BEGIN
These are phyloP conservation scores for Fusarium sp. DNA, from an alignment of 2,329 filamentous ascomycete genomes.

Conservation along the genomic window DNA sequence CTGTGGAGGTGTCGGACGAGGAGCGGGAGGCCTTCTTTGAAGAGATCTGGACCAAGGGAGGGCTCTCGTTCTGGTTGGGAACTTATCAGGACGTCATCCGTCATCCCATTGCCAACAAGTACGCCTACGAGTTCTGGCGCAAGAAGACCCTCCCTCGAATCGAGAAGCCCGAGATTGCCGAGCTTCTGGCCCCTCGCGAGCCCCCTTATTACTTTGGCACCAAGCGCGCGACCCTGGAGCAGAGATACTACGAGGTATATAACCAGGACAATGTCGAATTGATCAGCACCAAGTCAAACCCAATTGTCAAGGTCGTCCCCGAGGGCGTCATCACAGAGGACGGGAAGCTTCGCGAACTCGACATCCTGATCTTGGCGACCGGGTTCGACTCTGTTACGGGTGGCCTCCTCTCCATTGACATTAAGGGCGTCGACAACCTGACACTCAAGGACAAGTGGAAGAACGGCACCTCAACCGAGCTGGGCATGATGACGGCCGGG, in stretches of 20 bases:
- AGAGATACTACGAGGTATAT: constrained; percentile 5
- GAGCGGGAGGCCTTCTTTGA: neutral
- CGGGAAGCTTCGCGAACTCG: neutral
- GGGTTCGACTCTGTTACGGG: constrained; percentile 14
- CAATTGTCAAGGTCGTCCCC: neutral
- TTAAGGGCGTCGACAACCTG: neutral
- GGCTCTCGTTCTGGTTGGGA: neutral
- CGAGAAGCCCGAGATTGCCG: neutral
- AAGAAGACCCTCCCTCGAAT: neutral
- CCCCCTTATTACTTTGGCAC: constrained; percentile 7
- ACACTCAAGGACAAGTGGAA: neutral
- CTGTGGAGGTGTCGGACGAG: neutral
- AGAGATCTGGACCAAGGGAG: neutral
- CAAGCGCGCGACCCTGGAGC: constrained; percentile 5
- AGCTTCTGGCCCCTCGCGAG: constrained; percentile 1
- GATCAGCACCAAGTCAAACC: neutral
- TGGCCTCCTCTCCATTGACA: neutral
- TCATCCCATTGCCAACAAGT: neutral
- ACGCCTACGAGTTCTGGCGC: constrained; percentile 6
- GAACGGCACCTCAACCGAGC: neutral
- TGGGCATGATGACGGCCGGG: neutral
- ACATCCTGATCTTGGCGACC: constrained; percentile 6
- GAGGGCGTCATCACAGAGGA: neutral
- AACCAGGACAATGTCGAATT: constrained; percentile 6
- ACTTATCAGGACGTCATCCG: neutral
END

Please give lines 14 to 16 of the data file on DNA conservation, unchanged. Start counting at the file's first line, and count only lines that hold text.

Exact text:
- CTGTGGAGGTGTCGGACGAG: neutral
- AGAGATCTGGACCAAGGGAG: neutral
- CAAGCGCGCGACCCTGGAGC: constrained; percentile 5